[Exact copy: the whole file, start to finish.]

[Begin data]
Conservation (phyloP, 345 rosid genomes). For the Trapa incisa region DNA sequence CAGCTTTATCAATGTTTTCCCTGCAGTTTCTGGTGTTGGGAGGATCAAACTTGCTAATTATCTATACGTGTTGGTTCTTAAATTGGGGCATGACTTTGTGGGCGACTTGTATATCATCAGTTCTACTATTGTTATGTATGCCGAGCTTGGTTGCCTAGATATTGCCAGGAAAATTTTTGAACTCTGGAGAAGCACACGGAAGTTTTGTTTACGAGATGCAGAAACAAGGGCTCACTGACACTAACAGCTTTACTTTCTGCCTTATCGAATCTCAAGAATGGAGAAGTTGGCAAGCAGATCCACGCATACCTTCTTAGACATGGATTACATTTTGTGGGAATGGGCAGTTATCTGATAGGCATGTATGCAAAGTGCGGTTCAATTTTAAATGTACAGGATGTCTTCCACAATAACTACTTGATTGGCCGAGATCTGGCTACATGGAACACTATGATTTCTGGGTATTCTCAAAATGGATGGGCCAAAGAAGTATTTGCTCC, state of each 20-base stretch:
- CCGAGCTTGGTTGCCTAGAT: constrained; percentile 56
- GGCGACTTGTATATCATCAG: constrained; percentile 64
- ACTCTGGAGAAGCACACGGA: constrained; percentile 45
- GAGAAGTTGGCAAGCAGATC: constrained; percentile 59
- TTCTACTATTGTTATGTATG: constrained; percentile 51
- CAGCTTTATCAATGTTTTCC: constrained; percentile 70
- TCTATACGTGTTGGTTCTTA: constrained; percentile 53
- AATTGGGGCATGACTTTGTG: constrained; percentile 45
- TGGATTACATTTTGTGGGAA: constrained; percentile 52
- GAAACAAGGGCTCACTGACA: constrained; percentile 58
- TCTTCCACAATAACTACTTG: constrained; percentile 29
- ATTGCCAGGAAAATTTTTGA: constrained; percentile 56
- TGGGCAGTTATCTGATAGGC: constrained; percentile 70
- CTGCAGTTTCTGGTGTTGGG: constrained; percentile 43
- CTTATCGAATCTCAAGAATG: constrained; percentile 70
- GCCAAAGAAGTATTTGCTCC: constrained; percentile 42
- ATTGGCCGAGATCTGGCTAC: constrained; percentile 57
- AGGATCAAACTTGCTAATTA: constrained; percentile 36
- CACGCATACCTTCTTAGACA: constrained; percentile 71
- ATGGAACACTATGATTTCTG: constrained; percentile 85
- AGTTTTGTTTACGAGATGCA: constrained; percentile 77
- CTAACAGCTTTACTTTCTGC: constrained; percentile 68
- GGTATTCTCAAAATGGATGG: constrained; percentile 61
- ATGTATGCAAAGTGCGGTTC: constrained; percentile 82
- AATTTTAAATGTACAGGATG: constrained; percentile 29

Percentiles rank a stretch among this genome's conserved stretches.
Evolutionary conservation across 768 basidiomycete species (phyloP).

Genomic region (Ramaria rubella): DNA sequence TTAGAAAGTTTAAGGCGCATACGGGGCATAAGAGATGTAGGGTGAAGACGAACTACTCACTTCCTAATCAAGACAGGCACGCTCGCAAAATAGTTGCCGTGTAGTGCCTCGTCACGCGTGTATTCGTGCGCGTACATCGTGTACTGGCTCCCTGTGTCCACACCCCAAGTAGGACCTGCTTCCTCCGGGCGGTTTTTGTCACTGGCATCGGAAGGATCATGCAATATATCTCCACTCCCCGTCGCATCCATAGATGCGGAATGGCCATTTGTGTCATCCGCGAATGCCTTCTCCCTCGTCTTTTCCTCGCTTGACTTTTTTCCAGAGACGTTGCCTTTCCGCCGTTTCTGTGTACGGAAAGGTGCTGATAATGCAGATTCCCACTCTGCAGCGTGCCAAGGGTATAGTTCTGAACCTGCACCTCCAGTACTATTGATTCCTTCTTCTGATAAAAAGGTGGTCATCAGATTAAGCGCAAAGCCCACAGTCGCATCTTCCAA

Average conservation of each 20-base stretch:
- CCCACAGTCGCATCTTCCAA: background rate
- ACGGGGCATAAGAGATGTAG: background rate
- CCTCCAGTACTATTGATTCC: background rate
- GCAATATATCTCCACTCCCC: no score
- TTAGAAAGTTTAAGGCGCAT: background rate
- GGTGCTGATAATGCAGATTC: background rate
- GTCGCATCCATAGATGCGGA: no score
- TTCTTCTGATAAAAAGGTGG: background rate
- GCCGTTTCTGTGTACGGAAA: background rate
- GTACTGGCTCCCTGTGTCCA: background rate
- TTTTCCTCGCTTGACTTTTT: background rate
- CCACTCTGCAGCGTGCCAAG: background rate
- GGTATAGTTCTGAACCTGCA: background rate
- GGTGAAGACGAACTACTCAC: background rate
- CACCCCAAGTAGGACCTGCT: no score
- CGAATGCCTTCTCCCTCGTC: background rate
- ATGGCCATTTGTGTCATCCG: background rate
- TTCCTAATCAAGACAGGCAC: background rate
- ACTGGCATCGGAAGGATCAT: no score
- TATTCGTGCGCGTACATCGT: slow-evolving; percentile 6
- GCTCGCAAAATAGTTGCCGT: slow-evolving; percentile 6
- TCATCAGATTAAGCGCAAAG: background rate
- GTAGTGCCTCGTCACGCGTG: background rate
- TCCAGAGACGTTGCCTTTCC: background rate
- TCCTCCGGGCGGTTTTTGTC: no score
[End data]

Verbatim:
Conservation (phyloP, 345 rosid genomes). For the Trapa incisa region DNA sequence CAGCTTTATCAATGTTTTCCCTGCAGTTTCTGGTGTTGGGAGGATCAAACTTGCTAATTATCTATACGTGTTGGTTCTTAAATTGGGGCATGACTTTGTGGGCGACTTGTATATCATCAGTTCTACTATTGTTATGTATGCCGAGCTTGGTTGCCTAGATATTGCCAGGAAAATTTTTGAACTCTGGAGAAGCACACGGAAGTTTTGTTTACGAGATGCAGAAACAAGGGCTCACTGACACTAACAGCTTTACTTTCTGCCTTATCGAATCTCAAGAATGGAGAAGTTGGCAAGCAGATCCACGCATACCTTCTTAGACATGGATTACATTTTGTGGGAATGGGCAGTTATCTGATAGGCATGTATGCAAAGTGCGGTTCAATTTTAAATGTACAGGATGTCTTCCACAATAACTACTTGATTGGCCGAGATCTGGCTACATGGAACACTATGATTTCTGGGTATTCTCAAAATGGATGGGCCAAAGAAGTATTTGCTCC, state of each 20-base stretch:
- CCGAGCTTGGTTGCCTAGAT: constrained; percentile 56
- GGCGACTTGTATATCATCAG: constrained; percentile 64
- ACTCTGGAGAAGCACACGGA: constrained; percentile 45
- GAGAAGTTGGCAAGCAGATC: constrained; percentile 59
- TTCTACTATTGTTATGTATG: constrained; percentile 51
- CAGCTTTATCAATGTTTTCC: constrained; percentile 70
- TCTATACGTGTTGGTTCTTA: constrained; percentile 53
- AATTGGGGCATGACTTTGTG: constrained; percentile 45
- TGGATTACATTTTGTGGGAA: constrained; percentile 52
- GAAACAAGGGCTCACTGACA: constrained; percentile 58
- TCTTCCACAATAACTACTTG: constrained; percentile 29
- ATTGCCAGGAAAATTTTTGA: constrained; percentile 56
- TGGGCAGTTATCTGATAGGC: constrained; percentile 70
- CTGCAGTTTCTGGTGTTGGG: constrained; percentile 43
- CTTATCGAATCTCAAGAATG: constrained; percentile 70
- GCCAAAGAAGTATTTGCTCC: constrained; percentile 42
- ATTGGCCGAGATCTGGCTAC: constrained; percentile 57
- AGGATCAAACTTGCTAATTA: constrained; percentile 36
- CACGCATACCTTCTTAGACA: constrained; percentile 71
- ATGGAACACTATGATTTCTG: constrained; percentile 85
- AGTTTTGTTTACGAGATGCA: constrained; percentile 77
- CTAACAGCTTTACTTTCTGC: constrained; percentile 68
- GGTATTCTCAAAATGGATGG: constrained; percentile 61
- ATGTATGCAAAGTGCGGTTC: constrained; percentile 82
- AATTTTAAATGTACAGGATG: constrained; percentile 29

Percentiles rank a stretch among this genome's conserved stretches.
Evolutionary conservation across 768 basidiomycete species (phyloP).

Genomic region (Ramaria rubella): DNA sequence TTAGAAAGTTTAAGGCGCATACGGGGCATAAGAGATGTAGGGTGAAGACGAACTACTCACTTCCTAATCAAGACAGGCACGCTCGCAAAATAGTTGCCGTGTAGTGCCTCGTCACGCGTGTATTCGTGCGCGTACATCGTGTACTGGCTCCCTGTGTCCACACCCCAAGTAGGACCTGCTTCCTCCGGGCGGTTTTTGTCACTGGCATCGGAAGGATCATGCAATATATCTCCACTCCCCGTCGCATCCATAGATGCGGAATGGCCATTTGTGTCATCCGCGAATGCCTTCTCCCTCGTCTTTTCCTCGCTTGACTTTTTTCCAGAGACGTTGCCTTTCCGCCGTTTCTGTGTACGGAAAGGTGCTGATAATGCAGATTCCCACTCTGCAGCGTGCCAAGGGTATAGTTCTGAACCTGCACCTCCAGTACTATTGATTCCTTCTTCTGATAAAAAGGTGGTCATCAGATTAAGCGCAAAGCCCACAGTCGCATCTTCCAA

Average conservation of each 20-base stretch:
- CCCACAGTCGCATCTTCCAA: background rate
- ACGGGGCATAAGAGATGTAG: background rate
- CCTCCAGTACTATTGATTCC: background rate
- GCAATATATCTCCACTCCCC: no score
- TTAGAAAGTTTAAGGCGCAT: background rate
- GGTGCTGATAATGCAGATTC: background rate
- GTCGCATCCATAGATGCGGA: no score
- TTCTTCTGATAAAAAGGTGG: background rate
- GCCGTTTCTGTGTACGGAAA: background rate
- GTACTGGCTCCCTGTGTCCA: background rate
- TTTTCCTCGCTTGACTTTTT: background rate
- CCACTCTGCAGCGTGCCAAG: background rate
- GGTATAGTTCTGAACCTGCA: background rate
- GGTGAAGACGAACTACTCAC: background rate
- CACCCCAAGTAGGACCTGCT: no score
- CGAATGCCTTCTCCCTCGTC: background rate
- ATGGCCATTTGTGTCATCCG: background rate
- TTCCTAATCAAGACAGGCAC: background rate
- ACTGGCATCGGAAGGATCAT: no score
- TATTCGTGCGCGTACATCGT: slow-evolving; percentile 6
- GCTCGCAAAATAGTTGCCGT: slow-evolving; percentile 6
- TCATCAGATTAAGCGCAAAG: background rate
- GTAGTGCCTCGTCACGCGTG: background rate
- TCCAGAGACGTTGCCTTTCC: background rate
- TCCTCCGGGCGGTTTTTGTC: no score